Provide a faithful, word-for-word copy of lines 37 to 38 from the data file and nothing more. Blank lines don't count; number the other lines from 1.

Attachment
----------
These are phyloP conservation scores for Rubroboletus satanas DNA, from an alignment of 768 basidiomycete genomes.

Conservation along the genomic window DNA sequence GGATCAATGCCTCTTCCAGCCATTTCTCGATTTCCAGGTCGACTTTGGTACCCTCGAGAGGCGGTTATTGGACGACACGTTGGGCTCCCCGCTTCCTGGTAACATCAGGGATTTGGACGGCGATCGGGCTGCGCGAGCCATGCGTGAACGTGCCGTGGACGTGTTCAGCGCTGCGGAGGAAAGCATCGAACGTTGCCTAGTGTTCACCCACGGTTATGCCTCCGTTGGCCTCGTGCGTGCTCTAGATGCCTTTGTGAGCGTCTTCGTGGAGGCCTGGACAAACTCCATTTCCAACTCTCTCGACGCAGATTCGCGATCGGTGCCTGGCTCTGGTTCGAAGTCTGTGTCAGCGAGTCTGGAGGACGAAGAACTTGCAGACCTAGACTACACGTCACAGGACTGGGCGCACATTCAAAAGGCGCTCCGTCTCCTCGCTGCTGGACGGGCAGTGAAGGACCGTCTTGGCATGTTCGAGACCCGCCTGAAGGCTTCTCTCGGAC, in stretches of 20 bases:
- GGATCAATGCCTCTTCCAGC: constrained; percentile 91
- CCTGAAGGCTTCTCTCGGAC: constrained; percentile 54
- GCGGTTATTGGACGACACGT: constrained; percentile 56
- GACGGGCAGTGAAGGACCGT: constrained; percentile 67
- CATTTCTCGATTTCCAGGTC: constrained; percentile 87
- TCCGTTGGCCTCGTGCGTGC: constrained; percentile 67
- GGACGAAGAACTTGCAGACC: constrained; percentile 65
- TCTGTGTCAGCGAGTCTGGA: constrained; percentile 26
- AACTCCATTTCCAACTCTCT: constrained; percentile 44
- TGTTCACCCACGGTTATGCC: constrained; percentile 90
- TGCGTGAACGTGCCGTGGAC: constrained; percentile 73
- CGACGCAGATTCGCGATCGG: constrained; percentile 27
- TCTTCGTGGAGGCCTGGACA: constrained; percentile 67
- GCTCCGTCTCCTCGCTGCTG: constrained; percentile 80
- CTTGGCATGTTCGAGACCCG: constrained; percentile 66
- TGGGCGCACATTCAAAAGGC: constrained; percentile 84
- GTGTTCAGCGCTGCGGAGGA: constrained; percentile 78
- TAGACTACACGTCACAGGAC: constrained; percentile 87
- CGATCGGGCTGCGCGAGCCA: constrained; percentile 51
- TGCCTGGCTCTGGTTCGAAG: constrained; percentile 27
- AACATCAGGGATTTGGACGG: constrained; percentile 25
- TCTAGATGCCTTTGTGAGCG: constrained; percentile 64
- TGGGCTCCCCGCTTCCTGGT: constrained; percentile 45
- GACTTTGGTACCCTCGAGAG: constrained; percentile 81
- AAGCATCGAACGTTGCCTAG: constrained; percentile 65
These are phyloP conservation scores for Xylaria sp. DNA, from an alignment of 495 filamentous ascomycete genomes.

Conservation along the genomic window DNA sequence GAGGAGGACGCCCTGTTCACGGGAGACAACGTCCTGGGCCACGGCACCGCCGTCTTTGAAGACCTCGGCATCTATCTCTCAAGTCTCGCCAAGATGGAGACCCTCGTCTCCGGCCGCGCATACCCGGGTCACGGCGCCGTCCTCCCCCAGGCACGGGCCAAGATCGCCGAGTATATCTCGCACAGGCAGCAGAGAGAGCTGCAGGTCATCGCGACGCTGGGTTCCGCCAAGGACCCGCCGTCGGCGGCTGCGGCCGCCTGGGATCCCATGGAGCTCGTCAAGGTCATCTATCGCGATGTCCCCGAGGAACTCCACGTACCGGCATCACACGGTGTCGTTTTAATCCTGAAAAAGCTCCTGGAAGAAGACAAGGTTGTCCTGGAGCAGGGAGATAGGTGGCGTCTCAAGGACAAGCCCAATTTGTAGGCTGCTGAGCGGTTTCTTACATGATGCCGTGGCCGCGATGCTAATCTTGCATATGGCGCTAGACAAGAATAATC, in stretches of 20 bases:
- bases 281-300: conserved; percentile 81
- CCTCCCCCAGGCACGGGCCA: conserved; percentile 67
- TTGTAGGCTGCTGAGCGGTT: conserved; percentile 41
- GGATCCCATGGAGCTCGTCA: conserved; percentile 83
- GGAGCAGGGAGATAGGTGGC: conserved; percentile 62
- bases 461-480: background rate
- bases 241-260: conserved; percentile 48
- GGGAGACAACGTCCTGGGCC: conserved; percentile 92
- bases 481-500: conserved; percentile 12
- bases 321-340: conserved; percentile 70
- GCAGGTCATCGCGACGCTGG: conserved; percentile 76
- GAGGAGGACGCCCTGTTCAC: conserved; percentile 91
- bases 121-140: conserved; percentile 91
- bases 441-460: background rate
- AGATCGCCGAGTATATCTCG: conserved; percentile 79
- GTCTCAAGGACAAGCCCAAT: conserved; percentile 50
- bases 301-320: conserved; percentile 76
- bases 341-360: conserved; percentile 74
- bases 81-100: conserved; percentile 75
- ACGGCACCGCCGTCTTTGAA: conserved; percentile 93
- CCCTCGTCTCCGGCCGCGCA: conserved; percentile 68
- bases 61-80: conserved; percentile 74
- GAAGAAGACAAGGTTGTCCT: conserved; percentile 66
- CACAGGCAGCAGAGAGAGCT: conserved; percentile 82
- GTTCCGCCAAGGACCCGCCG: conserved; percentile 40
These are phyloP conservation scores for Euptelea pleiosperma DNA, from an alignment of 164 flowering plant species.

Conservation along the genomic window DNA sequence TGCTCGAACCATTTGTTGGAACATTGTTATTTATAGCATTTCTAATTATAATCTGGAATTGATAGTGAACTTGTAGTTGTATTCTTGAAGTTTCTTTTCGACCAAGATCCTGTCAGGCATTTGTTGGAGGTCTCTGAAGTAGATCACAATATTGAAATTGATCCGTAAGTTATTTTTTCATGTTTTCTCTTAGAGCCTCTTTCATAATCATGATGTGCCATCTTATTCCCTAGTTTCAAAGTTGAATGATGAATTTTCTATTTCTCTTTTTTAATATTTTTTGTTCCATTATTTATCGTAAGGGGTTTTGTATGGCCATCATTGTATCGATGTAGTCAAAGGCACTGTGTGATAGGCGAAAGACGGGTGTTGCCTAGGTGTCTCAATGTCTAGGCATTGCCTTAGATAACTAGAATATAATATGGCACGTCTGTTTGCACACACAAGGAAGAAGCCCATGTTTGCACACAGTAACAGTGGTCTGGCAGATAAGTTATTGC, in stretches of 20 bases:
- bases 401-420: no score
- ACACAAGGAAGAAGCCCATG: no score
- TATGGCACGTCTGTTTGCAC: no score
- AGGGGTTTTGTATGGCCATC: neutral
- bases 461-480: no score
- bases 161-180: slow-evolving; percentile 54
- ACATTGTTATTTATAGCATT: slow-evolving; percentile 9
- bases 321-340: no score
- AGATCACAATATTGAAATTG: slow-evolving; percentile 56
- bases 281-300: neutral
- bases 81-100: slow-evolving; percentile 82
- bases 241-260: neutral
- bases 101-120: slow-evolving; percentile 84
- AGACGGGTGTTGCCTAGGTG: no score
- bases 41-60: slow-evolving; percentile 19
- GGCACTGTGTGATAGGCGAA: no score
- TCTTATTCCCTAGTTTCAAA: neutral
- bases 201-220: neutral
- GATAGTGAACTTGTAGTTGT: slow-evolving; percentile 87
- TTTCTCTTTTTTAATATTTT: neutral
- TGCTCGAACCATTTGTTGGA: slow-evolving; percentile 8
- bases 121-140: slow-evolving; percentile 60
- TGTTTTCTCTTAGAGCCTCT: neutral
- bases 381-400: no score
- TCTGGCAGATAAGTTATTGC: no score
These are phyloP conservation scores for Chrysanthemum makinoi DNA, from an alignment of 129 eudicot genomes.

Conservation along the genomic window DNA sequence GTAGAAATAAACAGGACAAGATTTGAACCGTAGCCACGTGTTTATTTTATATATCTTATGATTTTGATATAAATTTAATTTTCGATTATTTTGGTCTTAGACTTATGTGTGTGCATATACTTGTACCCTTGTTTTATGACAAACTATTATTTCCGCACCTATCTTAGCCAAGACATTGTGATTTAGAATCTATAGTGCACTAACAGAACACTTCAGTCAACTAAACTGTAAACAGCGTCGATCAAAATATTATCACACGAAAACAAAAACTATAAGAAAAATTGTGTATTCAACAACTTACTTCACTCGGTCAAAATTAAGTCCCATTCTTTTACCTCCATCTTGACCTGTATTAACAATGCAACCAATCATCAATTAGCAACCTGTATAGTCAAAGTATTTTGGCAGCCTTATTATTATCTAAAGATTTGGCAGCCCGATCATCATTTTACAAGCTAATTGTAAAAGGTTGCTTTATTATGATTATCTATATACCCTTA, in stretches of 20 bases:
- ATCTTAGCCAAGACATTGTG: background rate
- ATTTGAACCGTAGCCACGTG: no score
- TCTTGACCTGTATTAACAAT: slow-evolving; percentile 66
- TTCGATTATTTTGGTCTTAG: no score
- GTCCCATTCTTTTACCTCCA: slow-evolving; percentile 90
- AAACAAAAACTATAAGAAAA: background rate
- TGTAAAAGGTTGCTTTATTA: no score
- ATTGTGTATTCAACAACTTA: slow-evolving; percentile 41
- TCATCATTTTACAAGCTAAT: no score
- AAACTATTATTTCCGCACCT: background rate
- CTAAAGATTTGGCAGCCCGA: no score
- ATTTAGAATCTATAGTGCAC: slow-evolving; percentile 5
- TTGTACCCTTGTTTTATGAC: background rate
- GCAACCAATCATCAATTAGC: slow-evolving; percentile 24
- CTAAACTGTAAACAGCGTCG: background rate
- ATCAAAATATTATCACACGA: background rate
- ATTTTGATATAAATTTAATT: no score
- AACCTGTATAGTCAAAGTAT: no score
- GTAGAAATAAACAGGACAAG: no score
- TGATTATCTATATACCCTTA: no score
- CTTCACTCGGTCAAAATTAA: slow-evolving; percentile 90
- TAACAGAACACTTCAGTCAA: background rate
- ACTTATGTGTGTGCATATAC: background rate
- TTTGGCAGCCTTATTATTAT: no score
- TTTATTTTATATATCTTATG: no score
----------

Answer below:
- GGGAGACAACGTCCTGGGCC: conserved; percentile 92
- bases 481-500: conserved; percentile 12